Vitamins in Infancy

Babies may need extra vitamin C and vitamin D 

There are only small amounts of these in milk  as it comes from the cow or  in solid food that are given early. Breast milk may contain sufficient vitamin C if the mother's diet is rich in citrus fruits and certain vegetables. Babies on an evaporated milk formula should receive 25-50 milligrams  per day of vitamin C in a commercial preparation until  they are received 2 ounces of orange juice daily. It does no harm for  breast-fed babies to take this too, as an extra precaution.
In the United States, pasteurized milk or ready-to-use formulas contain 400 units of vitamin D to the quart, and a can of concentrated prepared formula or evaporated milk contains the same amount. This should be sufficient to prevents rickets in a normal baby. But breast milk may not contain enough vitamin D, so a breast-fed baby should receive 400 units daily in a commercial preparation. 
Most bottle-fed babies in the United States are given commercially prepared formulas which are vitamin-fortified so they don't need any added vitamins in infancy. Your doctor can tell you whether or not your baby needs extra vitamins.
If you are breast-feeding, your doctor will advise you about giving a 3-vitamin preparation that contains C, D and A.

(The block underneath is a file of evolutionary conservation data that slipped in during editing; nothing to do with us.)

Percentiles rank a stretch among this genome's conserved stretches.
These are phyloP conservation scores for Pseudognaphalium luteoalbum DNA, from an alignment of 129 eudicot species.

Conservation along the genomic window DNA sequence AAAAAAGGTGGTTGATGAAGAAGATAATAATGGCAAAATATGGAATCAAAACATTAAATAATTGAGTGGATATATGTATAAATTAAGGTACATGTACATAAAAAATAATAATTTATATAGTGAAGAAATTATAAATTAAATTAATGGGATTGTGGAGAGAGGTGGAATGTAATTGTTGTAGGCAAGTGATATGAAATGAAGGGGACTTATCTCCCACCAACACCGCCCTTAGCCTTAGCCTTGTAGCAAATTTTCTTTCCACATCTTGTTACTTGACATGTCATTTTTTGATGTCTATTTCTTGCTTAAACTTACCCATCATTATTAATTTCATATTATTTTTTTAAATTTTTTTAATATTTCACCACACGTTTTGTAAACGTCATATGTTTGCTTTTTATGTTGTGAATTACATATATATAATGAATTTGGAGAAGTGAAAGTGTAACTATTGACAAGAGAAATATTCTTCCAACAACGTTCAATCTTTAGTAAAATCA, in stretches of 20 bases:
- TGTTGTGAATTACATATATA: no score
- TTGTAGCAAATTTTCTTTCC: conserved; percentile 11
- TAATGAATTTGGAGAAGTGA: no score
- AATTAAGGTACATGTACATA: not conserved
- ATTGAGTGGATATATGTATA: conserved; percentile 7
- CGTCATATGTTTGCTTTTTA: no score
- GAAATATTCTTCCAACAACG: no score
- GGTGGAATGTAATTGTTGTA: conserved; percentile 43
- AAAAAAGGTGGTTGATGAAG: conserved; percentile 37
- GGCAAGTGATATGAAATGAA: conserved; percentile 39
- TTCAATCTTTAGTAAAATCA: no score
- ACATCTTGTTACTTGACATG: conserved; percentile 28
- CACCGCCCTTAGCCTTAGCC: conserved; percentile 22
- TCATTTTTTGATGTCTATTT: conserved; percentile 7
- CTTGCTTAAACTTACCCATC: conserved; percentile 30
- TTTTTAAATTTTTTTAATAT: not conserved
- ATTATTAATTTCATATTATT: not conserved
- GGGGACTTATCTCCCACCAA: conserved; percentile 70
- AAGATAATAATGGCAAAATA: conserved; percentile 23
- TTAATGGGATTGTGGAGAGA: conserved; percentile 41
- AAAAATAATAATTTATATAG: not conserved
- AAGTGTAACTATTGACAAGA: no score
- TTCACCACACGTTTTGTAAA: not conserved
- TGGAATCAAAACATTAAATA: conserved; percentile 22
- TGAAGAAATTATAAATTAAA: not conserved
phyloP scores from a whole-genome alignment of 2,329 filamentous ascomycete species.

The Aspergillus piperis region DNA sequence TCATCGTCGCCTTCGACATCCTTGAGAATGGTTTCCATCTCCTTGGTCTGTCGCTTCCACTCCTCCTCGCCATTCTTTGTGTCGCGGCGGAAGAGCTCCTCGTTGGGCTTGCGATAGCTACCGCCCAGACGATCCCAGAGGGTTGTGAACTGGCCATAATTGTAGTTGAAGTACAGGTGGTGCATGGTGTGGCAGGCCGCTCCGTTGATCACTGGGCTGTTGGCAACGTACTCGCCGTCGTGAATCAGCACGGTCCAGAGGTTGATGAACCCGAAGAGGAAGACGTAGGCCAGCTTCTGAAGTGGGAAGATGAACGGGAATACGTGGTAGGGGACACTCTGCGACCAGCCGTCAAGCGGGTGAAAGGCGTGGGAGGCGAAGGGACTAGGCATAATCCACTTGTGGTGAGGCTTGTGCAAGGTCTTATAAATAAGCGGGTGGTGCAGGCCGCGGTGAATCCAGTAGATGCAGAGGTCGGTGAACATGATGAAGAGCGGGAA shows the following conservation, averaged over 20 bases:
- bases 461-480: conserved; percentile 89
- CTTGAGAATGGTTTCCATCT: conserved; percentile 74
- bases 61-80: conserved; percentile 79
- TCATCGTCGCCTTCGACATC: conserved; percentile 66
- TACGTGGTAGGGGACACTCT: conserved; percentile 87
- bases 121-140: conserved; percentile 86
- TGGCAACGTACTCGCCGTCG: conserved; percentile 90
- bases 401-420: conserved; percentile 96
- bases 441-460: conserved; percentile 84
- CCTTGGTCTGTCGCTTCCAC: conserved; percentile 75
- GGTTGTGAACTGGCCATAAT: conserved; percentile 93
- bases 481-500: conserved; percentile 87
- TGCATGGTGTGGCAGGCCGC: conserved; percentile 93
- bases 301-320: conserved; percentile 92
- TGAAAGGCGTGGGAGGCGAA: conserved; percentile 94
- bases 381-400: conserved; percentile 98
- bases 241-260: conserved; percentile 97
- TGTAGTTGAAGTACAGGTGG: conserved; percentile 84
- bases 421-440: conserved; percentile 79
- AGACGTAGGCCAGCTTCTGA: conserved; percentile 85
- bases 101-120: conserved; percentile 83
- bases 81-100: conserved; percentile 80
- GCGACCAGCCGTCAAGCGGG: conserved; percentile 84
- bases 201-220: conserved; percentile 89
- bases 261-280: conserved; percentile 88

Attention! Excessive doses of vitamin D can be harmful.

Drinking Water for a baby

If there's no fluoride in your drinking water, your doctor will prescribe it, either in the baby's vitamin drops or separately. 

Some babies want water, some don't

It is sometimes recommended that a baby be offered a few ounces of water between meals, once or twice a day. It isn't really necessary, because the amount of fluid in breast milk or formula will satisfy the baby's ordinary needs. It is more important to offer water if the baby has fever, or during excessively hot weather, especially if his urine turns dark yellow and he appears extra thirsty.  

As a matter of fact, a lot of babies don't want any water from the time they are a week or two old until they are about a year. During this age they fairly worship anything with nourishment in it, but they feel  insulted by plain water. If your baby likes it, you can give it to him once or several times a day between meals.

Text source: Dr. Spock's Baby and Child Care -Beanjamin Spock and Michael Rothenberg